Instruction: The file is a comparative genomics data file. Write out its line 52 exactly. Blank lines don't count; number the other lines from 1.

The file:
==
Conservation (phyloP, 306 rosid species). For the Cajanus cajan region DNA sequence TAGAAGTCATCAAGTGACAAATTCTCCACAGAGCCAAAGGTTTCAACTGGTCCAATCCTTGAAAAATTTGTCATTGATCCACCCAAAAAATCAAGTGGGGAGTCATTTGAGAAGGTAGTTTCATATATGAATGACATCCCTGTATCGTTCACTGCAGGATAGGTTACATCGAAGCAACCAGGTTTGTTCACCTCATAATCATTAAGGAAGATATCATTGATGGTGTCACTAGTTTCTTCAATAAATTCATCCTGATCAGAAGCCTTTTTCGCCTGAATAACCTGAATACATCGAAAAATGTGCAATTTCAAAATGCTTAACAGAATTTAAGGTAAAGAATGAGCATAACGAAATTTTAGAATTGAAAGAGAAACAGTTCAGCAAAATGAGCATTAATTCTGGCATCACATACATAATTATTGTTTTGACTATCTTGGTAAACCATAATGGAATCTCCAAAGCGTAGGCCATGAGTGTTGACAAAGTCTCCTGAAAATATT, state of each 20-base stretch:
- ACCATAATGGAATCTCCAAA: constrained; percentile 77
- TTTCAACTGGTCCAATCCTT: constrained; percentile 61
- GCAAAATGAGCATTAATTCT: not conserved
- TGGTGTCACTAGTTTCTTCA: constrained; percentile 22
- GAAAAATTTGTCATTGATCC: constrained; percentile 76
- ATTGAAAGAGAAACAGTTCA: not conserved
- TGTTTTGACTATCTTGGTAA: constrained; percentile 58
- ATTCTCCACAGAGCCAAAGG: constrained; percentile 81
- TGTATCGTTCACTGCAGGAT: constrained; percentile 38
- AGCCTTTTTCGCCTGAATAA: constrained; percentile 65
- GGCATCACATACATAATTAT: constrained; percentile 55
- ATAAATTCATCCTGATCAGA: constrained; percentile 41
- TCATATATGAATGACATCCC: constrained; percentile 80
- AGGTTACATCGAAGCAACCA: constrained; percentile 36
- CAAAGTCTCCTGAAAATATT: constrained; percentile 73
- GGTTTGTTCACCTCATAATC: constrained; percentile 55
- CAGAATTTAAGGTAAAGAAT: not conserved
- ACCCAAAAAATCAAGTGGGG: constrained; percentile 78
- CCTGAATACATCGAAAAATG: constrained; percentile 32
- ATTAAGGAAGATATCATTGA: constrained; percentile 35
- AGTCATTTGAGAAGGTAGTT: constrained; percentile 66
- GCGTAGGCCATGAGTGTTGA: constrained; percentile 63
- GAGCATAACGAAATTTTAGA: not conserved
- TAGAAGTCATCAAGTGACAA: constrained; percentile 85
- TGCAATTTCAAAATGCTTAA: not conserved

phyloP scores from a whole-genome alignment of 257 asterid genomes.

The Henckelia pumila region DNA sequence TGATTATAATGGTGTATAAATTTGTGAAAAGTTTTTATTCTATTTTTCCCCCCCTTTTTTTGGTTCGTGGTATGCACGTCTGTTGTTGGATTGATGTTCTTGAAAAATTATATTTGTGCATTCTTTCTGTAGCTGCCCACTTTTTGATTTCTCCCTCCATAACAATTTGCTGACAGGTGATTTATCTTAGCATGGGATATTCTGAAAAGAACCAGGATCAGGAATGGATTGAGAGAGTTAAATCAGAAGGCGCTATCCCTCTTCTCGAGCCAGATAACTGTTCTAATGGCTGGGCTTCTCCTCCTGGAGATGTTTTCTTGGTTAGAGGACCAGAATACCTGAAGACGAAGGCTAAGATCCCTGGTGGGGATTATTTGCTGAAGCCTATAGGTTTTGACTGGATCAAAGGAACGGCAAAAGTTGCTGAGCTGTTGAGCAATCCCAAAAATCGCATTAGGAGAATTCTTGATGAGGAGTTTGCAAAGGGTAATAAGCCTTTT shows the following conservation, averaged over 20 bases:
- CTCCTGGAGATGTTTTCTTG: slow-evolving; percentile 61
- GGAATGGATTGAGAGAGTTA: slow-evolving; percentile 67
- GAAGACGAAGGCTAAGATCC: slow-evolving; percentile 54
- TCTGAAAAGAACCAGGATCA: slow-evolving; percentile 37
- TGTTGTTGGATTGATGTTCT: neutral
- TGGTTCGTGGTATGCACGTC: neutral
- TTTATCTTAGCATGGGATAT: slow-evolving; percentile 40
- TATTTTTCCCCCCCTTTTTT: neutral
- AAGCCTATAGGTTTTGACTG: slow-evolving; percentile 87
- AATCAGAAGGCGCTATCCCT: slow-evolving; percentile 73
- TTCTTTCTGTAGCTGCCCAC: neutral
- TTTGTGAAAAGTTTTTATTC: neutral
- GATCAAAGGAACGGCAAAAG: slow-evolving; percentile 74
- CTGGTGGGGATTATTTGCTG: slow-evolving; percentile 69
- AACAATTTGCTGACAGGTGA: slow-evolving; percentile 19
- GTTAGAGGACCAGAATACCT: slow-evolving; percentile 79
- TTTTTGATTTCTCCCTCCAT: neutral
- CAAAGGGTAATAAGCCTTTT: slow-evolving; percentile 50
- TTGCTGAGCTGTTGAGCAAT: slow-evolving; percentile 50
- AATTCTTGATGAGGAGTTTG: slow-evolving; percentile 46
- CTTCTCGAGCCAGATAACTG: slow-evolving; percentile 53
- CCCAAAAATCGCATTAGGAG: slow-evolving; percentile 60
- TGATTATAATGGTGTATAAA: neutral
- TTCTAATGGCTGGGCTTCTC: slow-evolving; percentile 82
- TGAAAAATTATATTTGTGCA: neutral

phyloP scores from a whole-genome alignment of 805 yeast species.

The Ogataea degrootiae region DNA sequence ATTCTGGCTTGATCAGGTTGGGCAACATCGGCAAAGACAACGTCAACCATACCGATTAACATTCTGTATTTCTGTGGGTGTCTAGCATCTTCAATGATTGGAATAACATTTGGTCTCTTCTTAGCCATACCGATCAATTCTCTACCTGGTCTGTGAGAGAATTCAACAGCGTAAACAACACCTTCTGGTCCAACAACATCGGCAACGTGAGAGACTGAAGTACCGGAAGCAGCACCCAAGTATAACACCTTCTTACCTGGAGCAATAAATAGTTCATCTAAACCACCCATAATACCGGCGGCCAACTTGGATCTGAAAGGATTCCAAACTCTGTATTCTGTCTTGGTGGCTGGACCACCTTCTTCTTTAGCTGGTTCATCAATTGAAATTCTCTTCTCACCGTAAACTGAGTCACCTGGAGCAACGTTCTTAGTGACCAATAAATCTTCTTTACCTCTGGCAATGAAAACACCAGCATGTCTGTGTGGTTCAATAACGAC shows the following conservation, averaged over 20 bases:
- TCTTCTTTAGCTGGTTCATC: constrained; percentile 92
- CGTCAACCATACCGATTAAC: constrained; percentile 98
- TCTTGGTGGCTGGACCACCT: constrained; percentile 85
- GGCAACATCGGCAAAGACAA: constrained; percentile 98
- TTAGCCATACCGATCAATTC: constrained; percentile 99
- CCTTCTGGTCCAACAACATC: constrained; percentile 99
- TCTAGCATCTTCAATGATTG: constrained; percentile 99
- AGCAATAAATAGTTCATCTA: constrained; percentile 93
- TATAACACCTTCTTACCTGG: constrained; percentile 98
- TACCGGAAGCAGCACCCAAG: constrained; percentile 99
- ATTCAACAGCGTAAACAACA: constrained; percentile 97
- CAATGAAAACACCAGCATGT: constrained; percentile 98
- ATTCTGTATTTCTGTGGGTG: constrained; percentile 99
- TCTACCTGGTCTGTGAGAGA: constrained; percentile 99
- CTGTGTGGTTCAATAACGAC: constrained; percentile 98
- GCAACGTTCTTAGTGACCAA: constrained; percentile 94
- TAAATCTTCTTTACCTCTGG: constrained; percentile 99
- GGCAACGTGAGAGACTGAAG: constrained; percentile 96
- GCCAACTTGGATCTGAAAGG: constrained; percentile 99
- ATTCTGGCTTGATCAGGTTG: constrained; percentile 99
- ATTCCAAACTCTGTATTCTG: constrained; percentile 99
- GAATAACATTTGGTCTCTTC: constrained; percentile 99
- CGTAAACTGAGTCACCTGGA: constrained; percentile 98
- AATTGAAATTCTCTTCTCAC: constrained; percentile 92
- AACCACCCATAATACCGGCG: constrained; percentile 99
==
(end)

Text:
- TTCTAATGGCTGGGCTTCTC: slow-evolving; percentile 82